One cannot not communicate with social media. Not following a customer or fan on Twitter or G+, for example, could be construed as a slight. You’re too busy, too important, to ignorant to use the tools to follow and interact. Not having your social media in order says a lot about the organization behind your organization. Your brand communicates that it does’t embrace or understand the mediums or struggles to find funds. The receiver never really knows why you’re silent- just that you are and the resulting message is up for interpretation.

Internet marketer, Jay Baer, suggests:

Further, 42% expect a response within 60 minutes. Is your company prepared to handle social media inquiries within the hour? A few are. Most are not, in my experience, which potentially creates a disillusionment gap between customers’ anticipated response time, and your actual ability to provide a response.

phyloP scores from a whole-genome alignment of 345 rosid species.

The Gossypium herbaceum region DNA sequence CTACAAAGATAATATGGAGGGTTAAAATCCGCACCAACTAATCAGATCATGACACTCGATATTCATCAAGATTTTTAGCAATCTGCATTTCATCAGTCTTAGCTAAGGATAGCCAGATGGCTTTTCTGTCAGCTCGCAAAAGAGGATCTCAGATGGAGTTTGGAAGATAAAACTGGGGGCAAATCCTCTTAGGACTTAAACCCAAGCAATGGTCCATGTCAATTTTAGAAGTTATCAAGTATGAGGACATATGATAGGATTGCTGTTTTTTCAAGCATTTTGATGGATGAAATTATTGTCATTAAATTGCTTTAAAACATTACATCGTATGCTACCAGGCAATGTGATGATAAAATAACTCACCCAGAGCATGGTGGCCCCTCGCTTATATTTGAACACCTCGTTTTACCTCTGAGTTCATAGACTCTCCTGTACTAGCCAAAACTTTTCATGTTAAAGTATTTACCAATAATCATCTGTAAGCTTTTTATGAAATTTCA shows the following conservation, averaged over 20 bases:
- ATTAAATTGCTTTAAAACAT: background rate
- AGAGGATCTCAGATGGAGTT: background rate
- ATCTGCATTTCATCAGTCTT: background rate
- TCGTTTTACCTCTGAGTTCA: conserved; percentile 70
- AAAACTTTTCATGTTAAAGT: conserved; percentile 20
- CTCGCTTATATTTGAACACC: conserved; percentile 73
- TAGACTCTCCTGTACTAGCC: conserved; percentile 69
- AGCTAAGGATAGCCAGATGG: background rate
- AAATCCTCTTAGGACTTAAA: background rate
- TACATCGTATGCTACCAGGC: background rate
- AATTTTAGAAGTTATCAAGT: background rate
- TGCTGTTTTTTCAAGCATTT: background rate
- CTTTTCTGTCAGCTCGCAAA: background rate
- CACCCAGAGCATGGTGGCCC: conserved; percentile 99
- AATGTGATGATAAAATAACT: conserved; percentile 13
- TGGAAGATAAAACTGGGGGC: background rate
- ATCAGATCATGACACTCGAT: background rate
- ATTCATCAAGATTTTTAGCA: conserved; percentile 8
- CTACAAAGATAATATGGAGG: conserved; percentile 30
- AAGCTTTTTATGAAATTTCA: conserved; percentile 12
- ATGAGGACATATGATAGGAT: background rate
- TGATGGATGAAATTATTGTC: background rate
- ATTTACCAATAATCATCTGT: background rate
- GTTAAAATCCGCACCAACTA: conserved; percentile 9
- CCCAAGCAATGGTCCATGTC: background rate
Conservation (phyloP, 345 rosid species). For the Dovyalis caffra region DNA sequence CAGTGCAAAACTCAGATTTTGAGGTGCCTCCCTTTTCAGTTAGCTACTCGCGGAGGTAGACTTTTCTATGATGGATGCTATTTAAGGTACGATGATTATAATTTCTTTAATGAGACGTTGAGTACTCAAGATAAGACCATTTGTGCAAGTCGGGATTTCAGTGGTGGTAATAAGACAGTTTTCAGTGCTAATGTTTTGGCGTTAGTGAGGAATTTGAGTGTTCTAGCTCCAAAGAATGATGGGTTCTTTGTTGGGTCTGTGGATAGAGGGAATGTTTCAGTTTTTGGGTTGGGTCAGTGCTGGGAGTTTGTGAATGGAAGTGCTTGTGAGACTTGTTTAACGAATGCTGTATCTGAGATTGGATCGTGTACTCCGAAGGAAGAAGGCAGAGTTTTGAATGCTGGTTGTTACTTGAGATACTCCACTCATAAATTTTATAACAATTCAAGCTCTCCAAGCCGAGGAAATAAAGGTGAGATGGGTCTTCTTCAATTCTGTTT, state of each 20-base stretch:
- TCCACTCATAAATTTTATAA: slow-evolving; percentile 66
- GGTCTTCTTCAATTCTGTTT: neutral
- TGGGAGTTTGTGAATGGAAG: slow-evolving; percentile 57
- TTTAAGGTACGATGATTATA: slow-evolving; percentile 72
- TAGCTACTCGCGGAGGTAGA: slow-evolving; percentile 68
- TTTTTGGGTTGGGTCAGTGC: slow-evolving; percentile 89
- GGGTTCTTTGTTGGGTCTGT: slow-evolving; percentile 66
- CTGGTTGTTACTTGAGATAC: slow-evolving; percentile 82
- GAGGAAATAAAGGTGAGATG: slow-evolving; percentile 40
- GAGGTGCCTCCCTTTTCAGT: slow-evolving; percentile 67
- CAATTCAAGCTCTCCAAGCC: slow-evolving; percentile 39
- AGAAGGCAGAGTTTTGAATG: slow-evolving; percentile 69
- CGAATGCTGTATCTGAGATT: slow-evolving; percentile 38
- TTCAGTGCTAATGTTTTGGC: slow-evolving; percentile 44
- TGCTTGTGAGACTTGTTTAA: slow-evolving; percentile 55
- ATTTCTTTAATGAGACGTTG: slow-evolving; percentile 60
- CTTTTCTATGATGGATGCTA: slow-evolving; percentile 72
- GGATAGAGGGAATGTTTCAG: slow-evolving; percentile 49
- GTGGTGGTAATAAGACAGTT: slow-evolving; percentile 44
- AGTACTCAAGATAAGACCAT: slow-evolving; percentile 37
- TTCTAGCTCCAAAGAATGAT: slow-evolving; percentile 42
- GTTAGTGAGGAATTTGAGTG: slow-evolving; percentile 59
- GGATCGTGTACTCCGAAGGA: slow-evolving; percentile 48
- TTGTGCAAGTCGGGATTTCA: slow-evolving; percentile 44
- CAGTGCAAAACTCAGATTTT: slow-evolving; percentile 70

Having a workforce to handle your social media interactions could be just what you need to reduce the stress in your customer service department.

One cannot not communicate with blogs. You haven’t written a blog post in weeks. Maybe there isn’t a lot happening in your company or industry – yeah right. You’re too busy, too underfunded, too unorganized. You were in the hospital. Whatever the reason, a lack of action or words communicates a message. Is it the message you want your fans to receive?

Darren Rouse looks at blogging this way:

The more posts you publish over time, the more doorways you present readers with to enter your blog.